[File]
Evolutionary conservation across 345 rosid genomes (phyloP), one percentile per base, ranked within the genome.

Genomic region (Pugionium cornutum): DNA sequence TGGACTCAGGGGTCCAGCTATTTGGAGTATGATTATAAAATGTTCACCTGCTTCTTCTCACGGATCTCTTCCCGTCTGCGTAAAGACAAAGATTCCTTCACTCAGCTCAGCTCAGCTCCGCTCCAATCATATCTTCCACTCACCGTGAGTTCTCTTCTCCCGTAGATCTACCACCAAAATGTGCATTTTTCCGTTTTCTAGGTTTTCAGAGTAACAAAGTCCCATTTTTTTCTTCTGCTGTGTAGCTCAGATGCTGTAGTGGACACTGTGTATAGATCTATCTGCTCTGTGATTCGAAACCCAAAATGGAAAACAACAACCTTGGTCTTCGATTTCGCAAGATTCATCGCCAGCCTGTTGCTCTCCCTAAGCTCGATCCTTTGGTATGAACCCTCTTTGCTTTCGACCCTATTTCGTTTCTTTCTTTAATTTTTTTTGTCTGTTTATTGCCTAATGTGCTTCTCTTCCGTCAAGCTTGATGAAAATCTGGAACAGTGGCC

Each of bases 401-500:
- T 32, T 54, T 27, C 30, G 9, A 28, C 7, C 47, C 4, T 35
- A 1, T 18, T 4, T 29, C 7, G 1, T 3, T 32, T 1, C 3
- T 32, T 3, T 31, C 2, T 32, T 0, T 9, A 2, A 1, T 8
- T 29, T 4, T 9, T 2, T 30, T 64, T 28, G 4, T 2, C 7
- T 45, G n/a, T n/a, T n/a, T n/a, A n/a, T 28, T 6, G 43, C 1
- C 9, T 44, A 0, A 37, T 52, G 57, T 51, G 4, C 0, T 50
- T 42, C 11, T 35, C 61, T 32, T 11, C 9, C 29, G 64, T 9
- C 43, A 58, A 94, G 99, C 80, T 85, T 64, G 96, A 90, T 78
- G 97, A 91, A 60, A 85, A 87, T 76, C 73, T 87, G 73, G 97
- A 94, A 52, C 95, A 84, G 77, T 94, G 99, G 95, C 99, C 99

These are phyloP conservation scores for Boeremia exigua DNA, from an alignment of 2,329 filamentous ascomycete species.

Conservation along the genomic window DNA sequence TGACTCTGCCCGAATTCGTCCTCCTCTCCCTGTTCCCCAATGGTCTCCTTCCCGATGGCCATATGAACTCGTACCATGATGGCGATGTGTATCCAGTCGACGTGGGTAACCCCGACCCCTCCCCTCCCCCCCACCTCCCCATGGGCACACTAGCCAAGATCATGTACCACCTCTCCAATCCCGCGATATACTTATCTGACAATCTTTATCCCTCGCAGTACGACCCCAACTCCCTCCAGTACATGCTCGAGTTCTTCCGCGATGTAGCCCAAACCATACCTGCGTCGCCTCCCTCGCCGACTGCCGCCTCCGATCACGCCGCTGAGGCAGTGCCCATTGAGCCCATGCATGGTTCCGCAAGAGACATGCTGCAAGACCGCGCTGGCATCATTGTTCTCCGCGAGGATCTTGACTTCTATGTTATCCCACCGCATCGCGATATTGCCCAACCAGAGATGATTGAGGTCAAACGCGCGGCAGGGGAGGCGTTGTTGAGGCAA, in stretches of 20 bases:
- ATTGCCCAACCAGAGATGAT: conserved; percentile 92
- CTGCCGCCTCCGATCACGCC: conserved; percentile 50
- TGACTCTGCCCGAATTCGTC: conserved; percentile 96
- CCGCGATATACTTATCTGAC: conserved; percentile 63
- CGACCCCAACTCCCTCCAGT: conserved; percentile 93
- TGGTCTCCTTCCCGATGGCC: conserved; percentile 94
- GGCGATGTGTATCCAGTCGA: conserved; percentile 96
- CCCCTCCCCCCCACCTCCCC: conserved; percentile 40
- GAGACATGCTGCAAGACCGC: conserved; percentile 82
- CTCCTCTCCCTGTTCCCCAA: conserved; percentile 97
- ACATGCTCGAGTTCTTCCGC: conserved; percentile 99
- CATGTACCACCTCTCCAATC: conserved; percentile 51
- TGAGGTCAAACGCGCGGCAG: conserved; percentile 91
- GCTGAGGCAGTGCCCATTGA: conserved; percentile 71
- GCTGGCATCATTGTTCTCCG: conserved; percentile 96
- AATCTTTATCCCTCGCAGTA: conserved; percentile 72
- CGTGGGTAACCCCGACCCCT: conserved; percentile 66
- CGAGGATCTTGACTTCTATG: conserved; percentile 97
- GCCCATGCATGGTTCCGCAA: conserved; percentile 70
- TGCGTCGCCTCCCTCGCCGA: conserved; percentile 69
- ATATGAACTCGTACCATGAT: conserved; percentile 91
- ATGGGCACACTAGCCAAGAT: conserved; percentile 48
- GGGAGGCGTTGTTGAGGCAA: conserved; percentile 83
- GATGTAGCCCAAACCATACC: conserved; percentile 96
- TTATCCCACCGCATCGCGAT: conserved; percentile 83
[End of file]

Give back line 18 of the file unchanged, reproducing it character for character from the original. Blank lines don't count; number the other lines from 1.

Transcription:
- TGACTCTGCCCGAATTCGTC: conserved; percentile 96